How can we better empower women in the workplace? (yes it’s still a hot topic!)


‘Work Like a Woman’ Mary Portas (we salute you)


Women are entering and continuing to stay in the workforce now more than ever. Today, more than two-thirds (71.8%) of women aged 16–64 are employed, the highest percentage since the Office of National Statistics began recording this data in 1971!

The power of women in the workplace is by now a no-brainer. From boosting corporate profits to driving innovation, the benefits are well documented. (If you haven’t already read Mary Portas’s ‘Work Like a Woman’) it’s a must-read for everyone.


Whilst there are many more opportunities out there for women we are still fighting an uphill battle as men continue to dominate leadership positions across most industries.

It’s 2019, yet, women who have children continually face a challenge trying to juggle that work-life balance, for fear of being behind their full-time male counterparts. Younger women are still being overlooked for promotions, as their peers make an unfair assumption that they will soon be off on maternity leave.


So how can we empower women in the Workplace?


King Recruit is made up of 3 women, we are all Mothers. We continually support and empower each other, we all have the flexibility to work from home, we all have the opportunity to put our children first without the dreaded work guilt. We work as a Team.



King Recruit have devised 4 workplace must-haves to empower the women in your workplace…


Close the pay gap.


The gap is slowly closing but so much more needs to be done. Equal pay, put simply, means, pay equal wages for equal work and experience!

When women feel they are being cheated out of fair pay, they don’t feel valued at work.

What’s more, concerns over gender wage disparities and a lack of race and gender diversity in executive leadership can lead investors to lose confidence and hurt employee performance.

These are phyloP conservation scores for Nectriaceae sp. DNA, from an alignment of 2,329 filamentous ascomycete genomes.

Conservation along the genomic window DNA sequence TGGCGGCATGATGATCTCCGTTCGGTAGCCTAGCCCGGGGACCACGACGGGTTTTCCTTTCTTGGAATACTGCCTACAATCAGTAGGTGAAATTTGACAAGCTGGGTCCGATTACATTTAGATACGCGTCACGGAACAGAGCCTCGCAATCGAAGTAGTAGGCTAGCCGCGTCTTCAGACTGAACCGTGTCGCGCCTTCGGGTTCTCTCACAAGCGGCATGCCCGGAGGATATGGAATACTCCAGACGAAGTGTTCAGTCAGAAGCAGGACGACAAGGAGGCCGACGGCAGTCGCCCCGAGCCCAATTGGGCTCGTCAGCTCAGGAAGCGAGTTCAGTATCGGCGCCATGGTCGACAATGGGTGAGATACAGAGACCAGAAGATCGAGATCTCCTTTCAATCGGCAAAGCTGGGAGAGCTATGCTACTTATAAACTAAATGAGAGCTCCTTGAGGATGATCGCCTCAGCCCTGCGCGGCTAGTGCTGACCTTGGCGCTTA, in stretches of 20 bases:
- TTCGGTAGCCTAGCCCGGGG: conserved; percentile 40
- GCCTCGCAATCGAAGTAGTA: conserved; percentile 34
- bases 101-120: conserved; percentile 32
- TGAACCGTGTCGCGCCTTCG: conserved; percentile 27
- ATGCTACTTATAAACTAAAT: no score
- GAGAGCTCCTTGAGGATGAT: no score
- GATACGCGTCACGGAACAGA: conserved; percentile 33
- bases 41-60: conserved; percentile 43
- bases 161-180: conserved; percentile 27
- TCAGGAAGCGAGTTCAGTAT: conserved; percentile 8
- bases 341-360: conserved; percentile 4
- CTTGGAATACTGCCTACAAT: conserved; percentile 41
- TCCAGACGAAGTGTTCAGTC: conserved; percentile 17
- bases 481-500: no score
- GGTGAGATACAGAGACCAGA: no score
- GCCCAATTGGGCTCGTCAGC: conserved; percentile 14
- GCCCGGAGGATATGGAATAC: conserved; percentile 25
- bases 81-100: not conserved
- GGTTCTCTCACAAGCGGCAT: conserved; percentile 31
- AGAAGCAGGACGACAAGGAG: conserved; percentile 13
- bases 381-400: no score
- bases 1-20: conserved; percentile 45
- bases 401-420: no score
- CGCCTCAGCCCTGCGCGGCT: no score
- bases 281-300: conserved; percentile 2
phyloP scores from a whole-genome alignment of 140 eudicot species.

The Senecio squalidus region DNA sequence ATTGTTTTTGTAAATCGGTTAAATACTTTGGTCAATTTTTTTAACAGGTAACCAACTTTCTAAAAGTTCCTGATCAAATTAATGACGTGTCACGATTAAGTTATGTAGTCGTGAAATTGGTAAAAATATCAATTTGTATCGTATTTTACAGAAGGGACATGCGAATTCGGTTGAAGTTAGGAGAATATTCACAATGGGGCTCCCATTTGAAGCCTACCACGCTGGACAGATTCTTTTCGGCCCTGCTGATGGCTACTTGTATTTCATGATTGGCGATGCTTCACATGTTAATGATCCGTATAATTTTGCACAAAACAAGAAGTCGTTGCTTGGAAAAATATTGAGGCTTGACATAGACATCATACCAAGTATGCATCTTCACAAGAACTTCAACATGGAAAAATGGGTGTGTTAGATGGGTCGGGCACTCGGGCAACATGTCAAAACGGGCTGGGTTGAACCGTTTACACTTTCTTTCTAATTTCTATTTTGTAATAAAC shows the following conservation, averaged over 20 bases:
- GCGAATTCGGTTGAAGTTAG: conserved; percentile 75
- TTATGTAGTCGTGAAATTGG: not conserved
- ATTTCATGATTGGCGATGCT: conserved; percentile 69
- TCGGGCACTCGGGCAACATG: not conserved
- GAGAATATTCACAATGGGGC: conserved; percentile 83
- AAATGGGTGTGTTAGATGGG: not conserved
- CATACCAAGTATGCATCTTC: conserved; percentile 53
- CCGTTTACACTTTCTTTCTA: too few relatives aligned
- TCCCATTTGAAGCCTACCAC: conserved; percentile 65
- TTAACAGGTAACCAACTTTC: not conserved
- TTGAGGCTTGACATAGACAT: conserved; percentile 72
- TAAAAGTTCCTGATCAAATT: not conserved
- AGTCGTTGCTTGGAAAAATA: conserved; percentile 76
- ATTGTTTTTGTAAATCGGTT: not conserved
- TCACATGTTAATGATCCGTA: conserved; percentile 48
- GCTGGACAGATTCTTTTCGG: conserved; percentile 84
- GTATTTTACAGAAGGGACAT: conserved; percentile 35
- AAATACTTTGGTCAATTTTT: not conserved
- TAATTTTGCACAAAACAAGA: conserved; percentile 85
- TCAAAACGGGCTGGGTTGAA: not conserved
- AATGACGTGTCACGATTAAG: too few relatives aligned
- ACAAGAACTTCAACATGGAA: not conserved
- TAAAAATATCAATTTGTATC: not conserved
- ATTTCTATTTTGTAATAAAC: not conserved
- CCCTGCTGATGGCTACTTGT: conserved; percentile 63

One simple way to quantify whether a company pays men and women equally is to conduct pay-equity audits. Companies that champion salary data transparency will assure pay equity and attend to possible wage gaps or other discrimination.


Promote and Champion career progression for Women.


According to a Catalyst study, Fortune 500 companies with three or more women on the board outperform against businesses without. Statistics show these businesses have a 53 % higher return on equity, 42% higher return on sales, and 66 % higher return on invested capital.

 However, women are still being overlooked for promotion against their male colleagues. The promotion of women shows they are valuable to the company and that their abilities to do the job well has been recognised.

By having diverse management it will make it easier to identify issues of discrimination, help encourage other women to progress and attract other women to the business.


Addressing the unconscious bias.


In order to eradicate unconscious bias companies need to start addressing their workplace culture. If the culture has always favoured employing and promoting men this needs to change.

A common psychological experiment undertaken at leadership workshops asks participants to draw an ‘effective leader’ and the results almost always depict a man.

Companywide training for staff at all levels, can help staff to be aware of their own bias, and assist them when making decisions and introduce better company policies surrounding the hiring process.

When hiring it’s a good idea for companies to involve several members of the team from the initial application to interview stages. Teams can stay in check by keeping each other accountable throughout the process.


Ensure that Parental leave policies are fair to men and women.


As long as women are still thought of as the primary caregivers and the ones that will take time off after having a baby then there will be no change. Men typically have only 2 weeks paid paternity leave (statutory). This lack of time off impacts a man’s ability to be with his new family and impacts a woman’s return to work.

Amazon recently announced a revamped parental leave. Amazon now offers up to 20 paid weeks of leave, the ability to share up to six weeks of paid leave with a spouse or partner, and a flexible return-to-work program.

A fair parental leave policy will take the stigma out of women returning to work after they’ve had children. And that shared vision and respect for women’s needs will signal success for the future of empowered women in the workplace.


At King Recruit we help shape careers. If you are looking for a new opportunity, call King Recruit on 01392 790725 for a confidential discussion.